A t the height of the Babri Masjid-Ram Janambhoomi stir, Azam Khan, soon to be popular as a firebrand Muslim leader, became the darling of the Muslim masses with his fiery speeches. A few weeks before the demolition of the mosque on December 6, 1992, Khan’s speeches, across many cities and towns of Uttar Pradesh, called for the Babri Masjid to be restored to the community. Faced with Bharatiya Janata Party (BJP) leader L.K. Advani’s ever-advancing juggernaut, he pledged to protect the mosque, even going to the extent of saying, “If the mosque falls, the first brick will fall on my head…if a dome falls, the first martyr will be my son.” The speeches ended with loud proclamations of “Naar-e-Takbeer…Allahu akbar” from the masses. The audio recordings of his speeches sold in Muslim-dominated towns and colonies for Rs.10, even Rs.20, as many music shops played his speeches instead of the usual music to attract the faithful.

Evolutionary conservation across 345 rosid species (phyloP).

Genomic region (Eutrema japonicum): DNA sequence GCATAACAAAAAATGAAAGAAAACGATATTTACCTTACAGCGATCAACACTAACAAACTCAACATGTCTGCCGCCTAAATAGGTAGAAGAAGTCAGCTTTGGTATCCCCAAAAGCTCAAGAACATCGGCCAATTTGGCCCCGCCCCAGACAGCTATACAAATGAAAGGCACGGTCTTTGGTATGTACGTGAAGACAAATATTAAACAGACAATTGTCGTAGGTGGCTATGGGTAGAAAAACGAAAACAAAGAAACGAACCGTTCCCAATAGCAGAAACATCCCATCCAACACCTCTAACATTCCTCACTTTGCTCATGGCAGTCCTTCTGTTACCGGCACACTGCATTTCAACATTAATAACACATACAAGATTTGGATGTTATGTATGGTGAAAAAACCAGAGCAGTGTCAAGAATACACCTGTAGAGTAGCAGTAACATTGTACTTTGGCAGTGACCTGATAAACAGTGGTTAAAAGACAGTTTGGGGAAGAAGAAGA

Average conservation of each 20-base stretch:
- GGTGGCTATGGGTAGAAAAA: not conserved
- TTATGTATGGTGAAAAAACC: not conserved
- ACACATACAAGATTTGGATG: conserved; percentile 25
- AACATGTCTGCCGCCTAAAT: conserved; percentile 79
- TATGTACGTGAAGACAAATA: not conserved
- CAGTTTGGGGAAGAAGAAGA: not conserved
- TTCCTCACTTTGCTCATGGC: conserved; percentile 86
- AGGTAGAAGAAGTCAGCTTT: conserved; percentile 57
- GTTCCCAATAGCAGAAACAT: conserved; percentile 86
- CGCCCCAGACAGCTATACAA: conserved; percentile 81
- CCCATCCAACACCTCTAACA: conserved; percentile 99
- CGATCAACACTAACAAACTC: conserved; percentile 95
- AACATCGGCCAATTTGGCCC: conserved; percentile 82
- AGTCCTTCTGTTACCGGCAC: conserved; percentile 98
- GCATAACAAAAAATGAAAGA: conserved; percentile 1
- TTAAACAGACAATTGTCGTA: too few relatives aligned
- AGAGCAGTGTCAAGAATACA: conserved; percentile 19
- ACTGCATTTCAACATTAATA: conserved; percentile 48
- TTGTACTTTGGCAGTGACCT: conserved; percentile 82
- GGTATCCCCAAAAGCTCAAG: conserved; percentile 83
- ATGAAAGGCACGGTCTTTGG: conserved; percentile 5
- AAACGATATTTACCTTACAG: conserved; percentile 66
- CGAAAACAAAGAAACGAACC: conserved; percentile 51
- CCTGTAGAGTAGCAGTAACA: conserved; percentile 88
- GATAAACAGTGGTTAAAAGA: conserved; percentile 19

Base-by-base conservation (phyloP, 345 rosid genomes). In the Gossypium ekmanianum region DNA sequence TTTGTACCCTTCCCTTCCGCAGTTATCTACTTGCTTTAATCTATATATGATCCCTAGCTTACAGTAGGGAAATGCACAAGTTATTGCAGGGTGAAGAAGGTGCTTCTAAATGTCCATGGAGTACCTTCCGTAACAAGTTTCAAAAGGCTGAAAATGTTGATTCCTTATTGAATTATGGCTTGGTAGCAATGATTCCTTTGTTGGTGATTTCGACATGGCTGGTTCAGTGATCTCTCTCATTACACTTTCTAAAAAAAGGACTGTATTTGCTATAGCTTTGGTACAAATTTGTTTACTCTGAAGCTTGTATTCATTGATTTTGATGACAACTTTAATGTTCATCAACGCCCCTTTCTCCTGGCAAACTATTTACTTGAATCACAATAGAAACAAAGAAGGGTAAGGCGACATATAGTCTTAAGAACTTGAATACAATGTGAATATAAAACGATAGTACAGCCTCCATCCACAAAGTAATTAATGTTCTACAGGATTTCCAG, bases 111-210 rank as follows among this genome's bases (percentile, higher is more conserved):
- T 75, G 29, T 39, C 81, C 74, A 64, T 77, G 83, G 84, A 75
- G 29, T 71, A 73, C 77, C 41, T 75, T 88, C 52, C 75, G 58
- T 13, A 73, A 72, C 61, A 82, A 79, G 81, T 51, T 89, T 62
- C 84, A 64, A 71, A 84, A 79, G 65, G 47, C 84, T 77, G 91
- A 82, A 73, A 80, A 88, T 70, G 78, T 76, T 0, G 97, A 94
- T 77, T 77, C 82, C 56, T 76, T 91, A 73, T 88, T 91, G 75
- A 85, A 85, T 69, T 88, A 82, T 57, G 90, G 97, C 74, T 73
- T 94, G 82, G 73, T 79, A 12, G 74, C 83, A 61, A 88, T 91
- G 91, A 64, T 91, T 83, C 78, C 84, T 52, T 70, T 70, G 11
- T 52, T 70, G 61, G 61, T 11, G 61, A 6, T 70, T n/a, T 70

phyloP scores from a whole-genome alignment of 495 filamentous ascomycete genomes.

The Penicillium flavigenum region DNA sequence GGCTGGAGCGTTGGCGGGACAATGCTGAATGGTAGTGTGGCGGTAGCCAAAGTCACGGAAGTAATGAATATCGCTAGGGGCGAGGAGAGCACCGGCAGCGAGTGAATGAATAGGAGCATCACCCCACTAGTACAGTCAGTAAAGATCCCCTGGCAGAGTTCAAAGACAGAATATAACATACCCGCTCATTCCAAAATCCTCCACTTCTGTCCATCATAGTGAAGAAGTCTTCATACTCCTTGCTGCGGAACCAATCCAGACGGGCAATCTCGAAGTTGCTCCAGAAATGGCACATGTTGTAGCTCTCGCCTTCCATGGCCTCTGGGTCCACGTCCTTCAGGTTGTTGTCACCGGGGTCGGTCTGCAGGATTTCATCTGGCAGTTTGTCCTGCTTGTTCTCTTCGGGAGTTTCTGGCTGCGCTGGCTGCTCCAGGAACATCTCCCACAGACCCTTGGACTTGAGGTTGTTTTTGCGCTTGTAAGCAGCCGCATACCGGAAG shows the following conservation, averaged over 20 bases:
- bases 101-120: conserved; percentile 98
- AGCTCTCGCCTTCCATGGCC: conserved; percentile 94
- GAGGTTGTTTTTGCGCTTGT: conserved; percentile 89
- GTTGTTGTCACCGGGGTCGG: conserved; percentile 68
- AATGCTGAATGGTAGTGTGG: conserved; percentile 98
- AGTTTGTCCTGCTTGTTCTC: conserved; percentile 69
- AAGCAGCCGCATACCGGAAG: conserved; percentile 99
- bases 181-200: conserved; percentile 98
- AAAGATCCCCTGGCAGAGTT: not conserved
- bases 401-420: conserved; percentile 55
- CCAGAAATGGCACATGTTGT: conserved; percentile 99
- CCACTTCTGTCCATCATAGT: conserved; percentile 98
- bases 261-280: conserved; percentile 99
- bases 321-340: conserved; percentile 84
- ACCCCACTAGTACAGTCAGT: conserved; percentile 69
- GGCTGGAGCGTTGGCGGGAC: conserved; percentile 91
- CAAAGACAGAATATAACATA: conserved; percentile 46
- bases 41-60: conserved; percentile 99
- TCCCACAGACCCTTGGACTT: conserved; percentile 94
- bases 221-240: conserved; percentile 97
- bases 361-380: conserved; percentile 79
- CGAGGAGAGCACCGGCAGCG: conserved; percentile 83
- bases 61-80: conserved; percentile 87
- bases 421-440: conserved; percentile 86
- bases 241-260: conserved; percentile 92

Few, if any, knew Khan’s son Abdullah—now an MLA from Suar in western Uttar Pradesh—was at best a toddler then and unlikely to be seen anywhere near the mosque in Ayodhya. Such details did not matter to the faithful, who thronged to listen to Khan. The community had thrown its lot behind him. Azam Khan, the popular Samajwadi Party leader, had arrived as the face of the Muslim electorate in the State. The mosque fell, Khan’s career rose, his speeches often resulting in the polarisation of the electorate. The BJP gained in direct proportion to his acerbic speeches and the Muslim community remained content counting its members in the Assembly. From being a multiple-term MLA, Khan graduated to member of the Lok Sabha in 2019.